January 31, 2010

Making Work Pay Tax Credit

Many working taxpayers are eligible for the Making Work Pay Tax Credit, a provision created by the American Recovery and Reinvestment Act in early 2009.

Here are 10 things the IRS wants you to know about this tax credit to ensure you receive the entire amount for which you are eligible.

  1. In 2009 and 2010, the Making Work Pay provision provides a refundable tax credit of up to $400 for individuals and up to $800 for married taxpayers filing joint returns.
  2. For taxpayers who receive a paycheck and are subject to withholding, the credit will typically be handled by their employers through automated withholding changes.
  3. Taxpayers receiving less than the full amount of the allowable credit through reduced withholding will be entitled to claim any remaining credit when they file their tax return.
  4. The amount of the credit actually received during 2009 in the form of reduced withholding will be reported on your 2009 tax return. Taxpayers who do not have taxes withheld by an employer during the year can claim the credit on their 2009 tax return filed in 2010.
  5. Taxpayers who file Form 1040 or 1040A will use Schedule M, Making Work Pay and Government Retiree Credits to figure the Making Work Pay Tax Credit. Completing Schedule M will help taxpayers determine whether they have already received the full credit in their paycheck or are due more money as a result of the credit.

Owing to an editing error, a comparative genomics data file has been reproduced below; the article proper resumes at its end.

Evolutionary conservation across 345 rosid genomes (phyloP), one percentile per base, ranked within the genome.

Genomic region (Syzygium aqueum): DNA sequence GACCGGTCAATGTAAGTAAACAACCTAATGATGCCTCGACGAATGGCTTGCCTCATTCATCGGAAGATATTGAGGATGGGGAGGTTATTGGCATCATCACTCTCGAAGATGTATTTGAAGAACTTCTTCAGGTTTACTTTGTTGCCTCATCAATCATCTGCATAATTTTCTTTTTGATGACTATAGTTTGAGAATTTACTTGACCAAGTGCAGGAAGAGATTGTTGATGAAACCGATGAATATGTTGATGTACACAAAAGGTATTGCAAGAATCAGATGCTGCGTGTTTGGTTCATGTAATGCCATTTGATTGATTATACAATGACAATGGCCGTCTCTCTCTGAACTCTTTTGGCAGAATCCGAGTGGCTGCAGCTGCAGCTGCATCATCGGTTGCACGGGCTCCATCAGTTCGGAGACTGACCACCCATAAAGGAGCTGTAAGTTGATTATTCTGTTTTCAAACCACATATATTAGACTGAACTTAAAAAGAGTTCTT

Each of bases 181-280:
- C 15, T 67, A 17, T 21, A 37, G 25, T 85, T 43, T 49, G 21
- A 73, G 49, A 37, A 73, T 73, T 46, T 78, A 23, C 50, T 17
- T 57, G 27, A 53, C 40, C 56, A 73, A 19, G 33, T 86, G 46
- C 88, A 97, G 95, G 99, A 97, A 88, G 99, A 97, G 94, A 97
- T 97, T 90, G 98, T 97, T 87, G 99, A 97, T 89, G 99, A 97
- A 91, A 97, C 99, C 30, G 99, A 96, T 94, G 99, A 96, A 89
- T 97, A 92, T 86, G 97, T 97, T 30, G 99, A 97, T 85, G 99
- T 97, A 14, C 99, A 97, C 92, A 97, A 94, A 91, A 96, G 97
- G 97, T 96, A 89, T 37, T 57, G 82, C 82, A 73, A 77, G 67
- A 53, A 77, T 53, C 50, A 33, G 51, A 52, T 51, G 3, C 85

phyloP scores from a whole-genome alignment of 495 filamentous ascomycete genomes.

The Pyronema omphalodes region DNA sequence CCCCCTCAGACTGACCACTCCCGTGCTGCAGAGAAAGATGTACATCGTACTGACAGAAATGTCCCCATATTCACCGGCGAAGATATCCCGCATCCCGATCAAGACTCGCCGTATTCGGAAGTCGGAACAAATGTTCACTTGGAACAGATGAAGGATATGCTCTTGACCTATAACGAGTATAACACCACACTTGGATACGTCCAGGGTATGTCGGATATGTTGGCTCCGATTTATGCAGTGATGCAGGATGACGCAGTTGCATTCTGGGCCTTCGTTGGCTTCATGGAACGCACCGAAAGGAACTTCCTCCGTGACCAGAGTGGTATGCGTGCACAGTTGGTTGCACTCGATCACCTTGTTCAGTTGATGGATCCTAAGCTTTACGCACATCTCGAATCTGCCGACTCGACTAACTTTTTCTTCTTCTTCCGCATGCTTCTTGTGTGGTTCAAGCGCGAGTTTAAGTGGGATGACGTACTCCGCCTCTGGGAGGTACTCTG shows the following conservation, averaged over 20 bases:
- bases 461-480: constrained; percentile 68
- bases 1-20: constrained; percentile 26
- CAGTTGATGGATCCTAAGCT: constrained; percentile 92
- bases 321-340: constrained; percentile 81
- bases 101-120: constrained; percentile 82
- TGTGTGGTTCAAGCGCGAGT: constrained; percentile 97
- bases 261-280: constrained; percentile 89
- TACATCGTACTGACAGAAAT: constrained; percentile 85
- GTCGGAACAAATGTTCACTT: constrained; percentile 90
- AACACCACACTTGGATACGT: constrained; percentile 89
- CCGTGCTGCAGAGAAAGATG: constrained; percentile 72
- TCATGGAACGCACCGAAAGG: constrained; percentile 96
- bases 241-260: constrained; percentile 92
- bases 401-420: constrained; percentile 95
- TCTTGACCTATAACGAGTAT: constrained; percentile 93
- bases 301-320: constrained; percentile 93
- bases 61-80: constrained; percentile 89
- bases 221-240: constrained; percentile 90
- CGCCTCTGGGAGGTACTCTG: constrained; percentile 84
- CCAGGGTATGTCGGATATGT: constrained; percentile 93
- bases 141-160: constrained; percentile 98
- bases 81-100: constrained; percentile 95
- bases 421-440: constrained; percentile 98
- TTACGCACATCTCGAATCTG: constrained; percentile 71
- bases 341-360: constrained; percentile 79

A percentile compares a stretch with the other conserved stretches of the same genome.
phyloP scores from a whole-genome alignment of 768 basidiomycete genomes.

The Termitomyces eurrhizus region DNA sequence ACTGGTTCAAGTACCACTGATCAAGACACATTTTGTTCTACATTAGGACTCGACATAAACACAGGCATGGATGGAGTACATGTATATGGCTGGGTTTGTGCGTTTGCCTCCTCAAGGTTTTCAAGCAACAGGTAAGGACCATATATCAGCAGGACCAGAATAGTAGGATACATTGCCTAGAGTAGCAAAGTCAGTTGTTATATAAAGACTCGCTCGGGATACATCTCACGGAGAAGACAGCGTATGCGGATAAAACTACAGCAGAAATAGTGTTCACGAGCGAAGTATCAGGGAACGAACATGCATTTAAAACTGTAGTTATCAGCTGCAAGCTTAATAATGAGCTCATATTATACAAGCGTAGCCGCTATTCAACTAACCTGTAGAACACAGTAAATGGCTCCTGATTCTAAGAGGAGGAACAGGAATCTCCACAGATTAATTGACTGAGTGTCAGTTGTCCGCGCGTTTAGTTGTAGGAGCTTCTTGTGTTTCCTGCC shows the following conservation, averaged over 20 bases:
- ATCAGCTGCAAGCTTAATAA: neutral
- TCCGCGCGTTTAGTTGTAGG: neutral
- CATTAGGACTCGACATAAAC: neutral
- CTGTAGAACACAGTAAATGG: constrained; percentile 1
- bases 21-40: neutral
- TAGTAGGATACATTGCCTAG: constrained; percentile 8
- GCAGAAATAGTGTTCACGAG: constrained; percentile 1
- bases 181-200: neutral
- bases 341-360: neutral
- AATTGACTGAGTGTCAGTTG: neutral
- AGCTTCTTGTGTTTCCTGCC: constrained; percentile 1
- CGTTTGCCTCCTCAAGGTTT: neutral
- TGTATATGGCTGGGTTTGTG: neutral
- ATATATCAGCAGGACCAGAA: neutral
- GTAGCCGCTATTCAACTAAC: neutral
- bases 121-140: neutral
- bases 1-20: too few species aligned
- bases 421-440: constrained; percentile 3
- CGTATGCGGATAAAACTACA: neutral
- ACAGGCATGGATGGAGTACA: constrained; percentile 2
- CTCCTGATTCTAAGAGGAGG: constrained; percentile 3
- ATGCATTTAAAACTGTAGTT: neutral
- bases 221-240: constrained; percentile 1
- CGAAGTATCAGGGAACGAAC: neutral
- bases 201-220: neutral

6. Taxpayers who file Form 1040-EZ will use the worksheet for Line 8 on the back of the 1040-EZ to figure their Making Work Pay Tax Credit.
  7. In 2010, you may notice that your paychecks are slightly lower than in 2009. The slight decrease may be because of the Making Work Pay Credit. Most of the credit for wage earners is distributed through reduced withholding. The credit – which was spread out over nine months last year – is being spread over 12 months this year. A little less credit in each paycheck means slightly higher withholding. But don’t worry, in the end it all adds up.
  8. Certain taxpayers should review their tax withholding to ensure enough tax is being withheld in 2010. Those who should pay particular attention to their withholding include: married couples with two incomes, individuals with multiple jobs, dependents, pensioners, Social Security recipients who also work, and workers without valid Social Security numbers.
  9. Having too little tax withheld could result in potentially smaller refunds or – in limited instances – small balance due rather than an expected refund.
  10. To ensure your current withholding is appropriate for your individual situation, you can review Publication 919, How Do I Adjust My Tax Withholding? You can also perform a quick check of your withholding using the interactive IRS Withholding Calculator on IRS.gov.
  11. If you find you need to adjust your withholding, submit a revised Form W-4, Employee's Withholding Allowance Certificate to your employer. 

Visit IRS.gov for more information about the making Work Pay Tax Credit, Schedule M, Form W-4 or Publication 919. You can also call 800-TAX-FORM (800-829-3676) to order forms and publications.